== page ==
Overview

G.I. Joe: Sigma 6 #1

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G.I. Joe: Sigma 6 #1

Credits

  • Words: Andrew Dabb
  • Art: Chris Lie
  • Inks: Ramanda Kamarga
  • Colors: Grafiksismik
  • Story Title: N/A
  • Price: $2.95

The Joes’ latest animated series is adapted to comics in this all-ages miniseries.

Somewhere in Guam, the G.I. Joe agent known as Duke sits sipping decidedly unmanly drinks with little paper umbrellas. Hey, even super-soldiers need a vacation now and then. Sadly, Duke’s rest proves to be brief when he is summoned for the latest mission of Sigma 6, the new covert branch of the Joes. Apparently, the nefarious metal-faced weapons designer, Destro, is up to his old tricks and has kidnapped a submarine full of research scientists. Rest, relaxation, and little paper umbrellas will have to wait.

Sigma 6, Devil’s Due’s latest G.I. Joe property, is an adaptation of the new Fox animated series of the same name. As such, it is an all-ages book with a slightly different tone than their other Joe comics. Part of me questions using the phrase "all-ages" to describe a story with military strike teams and international terrorists in this day and age but for the most part, the approach seems to pay off. The level of danger and violence never rises beyond that of the most mild superhero story and the script is considerably more light-hearted than, say, the Snake Eyes series. Writer Andrew Dabb (a go-to guy in numerous indie comics these days) injects a nice dose of humor into the story, eliciting smiles along with the thrills. There are also a lot of James Bond-style adventure elements—robots, deep sea lairs, mind-controlled sharks—that add some fun and excitement to the issue.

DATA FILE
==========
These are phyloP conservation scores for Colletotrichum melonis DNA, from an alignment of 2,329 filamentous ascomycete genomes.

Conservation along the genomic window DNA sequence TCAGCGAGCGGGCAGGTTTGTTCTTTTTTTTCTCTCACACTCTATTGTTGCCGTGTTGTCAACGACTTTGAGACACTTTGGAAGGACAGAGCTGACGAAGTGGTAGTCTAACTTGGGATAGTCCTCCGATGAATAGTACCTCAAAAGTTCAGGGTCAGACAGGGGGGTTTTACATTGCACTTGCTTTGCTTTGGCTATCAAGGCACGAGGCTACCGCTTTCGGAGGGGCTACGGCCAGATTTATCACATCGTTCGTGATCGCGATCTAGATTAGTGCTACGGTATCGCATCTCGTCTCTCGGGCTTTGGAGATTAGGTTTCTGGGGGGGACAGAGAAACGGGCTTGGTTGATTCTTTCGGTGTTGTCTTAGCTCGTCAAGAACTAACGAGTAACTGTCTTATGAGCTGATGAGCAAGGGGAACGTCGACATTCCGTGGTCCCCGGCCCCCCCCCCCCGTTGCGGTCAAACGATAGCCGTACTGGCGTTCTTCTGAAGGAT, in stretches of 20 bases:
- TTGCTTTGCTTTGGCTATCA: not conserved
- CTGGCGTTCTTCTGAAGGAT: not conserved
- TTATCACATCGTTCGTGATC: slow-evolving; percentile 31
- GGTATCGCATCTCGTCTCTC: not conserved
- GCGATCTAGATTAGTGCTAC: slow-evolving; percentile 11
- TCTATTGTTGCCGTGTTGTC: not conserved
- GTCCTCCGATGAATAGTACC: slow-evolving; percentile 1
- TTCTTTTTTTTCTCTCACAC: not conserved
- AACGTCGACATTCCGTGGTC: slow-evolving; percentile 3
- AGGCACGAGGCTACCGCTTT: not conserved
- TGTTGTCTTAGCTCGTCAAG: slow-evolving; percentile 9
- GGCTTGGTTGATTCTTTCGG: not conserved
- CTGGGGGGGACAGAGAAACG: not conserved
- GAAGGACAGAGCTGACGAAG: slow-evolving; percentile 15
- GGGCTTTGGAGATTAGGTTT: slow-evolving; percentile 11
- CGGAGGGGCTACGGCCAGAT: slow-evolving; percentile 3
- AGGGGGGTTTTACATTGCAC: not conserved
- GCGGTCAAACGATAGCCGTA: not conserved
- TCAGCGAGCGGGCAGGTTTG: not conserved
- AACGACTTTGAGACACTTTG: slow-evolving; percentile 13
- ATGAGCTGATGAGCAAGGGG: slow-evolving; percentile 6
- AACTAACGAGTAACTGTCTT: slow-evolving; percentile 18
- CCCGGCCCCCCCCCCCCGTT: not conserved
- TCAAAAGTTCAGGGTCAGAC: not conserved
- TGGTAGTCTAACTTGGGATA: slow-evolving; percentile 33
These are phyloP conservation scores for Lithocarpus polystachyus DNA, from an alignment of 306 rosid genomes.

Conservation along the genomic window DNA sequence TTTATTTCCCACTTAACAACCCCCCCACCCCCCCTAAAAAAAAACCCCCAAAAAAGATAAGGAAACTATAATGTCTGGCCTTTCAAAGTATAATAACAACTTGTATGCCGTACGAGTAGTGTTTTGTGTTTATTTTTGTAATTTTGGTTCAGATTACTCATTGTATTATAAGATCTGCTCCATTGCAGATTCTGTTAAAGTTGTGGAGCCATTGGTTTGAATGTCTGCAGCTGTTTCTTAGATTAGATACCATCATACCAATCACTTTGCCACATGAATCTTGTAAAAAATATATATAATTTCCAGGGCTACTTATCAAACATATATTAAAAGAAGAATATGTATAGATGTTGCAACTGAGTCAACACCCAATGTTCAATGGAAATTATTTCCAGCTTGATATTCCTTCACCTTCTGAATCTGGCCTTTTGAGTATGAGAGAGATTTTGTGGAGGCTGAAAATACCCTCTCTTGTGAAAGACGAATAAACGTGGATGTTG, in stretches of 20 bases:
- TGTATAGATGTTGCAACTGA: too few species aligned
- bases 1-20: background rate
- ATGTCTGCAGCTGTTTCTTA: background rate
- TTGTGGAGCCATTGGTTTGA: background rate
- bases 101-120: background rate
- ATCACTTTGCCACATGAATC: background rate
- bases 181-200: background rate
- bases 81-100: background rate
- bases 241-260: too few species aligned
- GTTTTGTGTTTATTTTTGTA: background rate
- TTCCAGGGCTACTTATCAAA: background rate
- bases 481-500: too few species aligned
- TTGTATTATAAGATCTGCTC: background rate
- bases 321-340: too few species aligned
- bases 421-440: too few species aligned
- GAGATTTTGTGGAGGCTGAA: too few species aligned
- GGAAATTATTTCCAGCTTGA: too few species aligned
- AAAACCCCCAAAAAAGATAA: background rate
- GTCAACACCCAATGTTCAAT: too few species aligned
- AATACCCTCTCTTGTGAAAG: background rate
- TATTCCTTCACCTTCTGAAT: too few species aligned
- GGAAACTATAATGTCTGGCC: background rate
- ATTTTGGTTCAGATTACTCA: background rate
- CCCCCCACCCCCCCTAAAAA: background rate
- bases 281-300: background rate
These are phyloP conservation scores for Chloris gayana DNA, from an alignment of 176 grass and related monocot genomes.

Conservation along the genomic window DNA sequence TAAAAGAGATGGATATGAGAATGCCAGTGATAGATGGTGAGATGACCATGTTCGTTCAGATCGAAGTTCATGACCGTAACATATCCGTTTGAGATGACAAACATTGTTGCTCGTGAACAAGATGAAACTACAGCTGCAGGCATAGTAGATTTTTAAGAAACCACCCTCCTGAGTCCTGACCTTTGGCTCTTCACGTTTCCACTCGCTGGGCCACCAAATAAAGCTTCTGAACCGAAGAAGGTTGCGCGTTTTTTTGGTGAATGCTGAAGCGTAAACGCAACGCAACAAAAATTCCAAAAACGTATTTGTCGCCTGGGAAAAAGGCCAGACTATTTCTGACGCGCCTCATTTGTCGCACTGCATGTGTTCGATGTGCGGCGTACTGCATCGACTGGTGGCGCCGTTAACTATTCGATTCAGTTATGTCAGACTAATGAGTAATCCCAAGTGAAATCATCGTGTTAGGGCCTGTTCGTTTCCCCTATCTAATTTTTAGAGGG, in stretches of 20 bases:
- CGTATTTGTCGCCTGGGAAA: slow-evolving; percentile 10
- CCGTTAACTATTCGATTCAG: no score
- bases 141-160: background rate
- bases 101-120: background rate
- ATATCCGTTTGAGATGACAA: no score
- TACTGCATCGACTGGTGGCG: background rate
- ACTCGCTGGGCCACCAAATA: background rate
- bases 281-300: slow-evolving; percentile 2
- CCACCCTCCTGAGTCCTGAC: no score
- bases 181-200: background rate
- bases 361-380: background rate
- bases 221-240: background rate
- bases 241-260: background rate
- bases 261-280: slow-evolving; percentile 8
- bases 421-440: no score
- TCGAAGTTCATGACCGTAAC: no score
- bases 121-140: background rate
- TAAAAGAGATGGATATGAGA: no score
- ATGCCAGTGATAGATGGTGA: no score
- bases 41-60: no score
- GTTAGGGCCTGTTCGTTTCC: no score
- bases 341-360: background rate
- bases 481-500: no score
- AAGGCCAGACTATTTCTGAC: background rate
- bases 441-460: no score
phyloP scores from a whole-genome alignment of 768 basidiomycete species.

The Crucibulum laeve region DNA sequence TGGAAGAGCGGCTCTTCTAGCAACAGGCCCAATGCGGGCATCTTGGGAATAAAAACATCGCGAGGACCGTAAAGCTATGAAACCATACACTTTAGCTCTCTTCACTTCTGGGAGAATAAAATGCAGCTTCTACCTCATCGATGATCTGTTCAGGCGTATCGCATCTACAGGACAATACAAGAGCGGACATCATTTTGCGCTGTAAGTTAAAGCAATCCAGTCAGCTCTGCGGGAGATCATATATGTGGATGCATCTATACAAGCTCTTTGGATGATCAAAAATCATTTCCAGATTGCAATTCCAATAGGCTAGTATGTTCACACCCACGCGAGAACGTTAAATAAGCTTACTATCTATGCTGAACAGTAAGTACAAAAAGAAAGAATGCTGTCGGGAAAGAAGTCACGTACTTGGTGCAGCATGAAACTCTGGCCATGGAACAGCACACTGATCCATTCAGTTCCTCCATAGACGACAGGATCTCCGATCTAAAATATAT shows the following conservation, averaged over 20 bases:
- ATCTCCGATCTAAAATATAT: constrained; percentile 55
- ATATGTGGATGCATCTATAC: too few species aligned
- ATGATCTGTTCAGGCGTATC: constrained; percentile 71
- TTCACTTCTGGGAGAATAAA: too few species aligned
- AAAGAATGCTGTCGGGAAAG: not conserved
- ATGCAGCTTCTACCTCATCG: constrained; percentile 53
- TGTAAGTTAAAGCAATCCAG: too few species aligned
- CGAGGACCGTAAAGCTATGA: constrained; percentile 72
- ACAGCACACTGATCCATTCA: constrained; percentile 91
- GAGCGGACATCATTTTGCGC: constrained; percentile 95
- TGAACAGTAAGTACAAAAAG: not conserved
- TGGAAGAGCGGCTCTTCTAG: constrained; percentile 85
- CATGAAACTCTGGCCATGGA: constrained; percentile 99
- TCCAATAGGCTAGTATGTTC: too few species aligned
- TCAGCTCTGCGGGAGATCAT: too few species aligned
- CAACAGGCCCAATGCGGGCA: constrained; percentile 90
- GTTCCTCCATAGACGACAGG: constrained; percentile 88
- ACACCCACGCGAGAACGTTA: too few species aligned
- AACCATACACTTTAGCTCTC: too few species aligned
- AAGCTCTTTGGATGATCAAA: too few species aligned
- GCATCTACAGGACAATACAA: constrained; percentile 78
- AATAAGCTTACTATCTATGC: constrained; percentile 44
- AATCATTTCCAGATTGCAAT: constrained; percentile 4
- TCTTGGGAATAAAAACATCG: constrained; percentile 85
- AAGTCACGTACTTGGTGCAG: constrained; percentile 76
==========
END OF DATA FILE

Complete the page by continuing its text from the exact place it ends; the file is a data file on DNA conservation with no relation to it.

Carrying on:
Penciller Chris Lie emulates what I assume is the look of the T.V. show, a mix of smooth planes and angular shapes. The style lends itself well to the action-oriented moments of the story and features a number of amusingly odd background characters. The inks by Ramanda Kamarga have a slightly lighter touch and the colors are primarily cool and mellow, though this may simply be an effect of the preview copy I was given. Whatever the case, the effect certainly adds to the tropical locale of the story.

G.I. Joe as a franchise has never particularly grabbed me but in this case, that’s beside the point. I am all for series that could bring more young readers into the comics medium and create the next generation of fans. With the right distribution, Sigma 6 has potential to do just that while also giving longtime Joe fans a fun ride.

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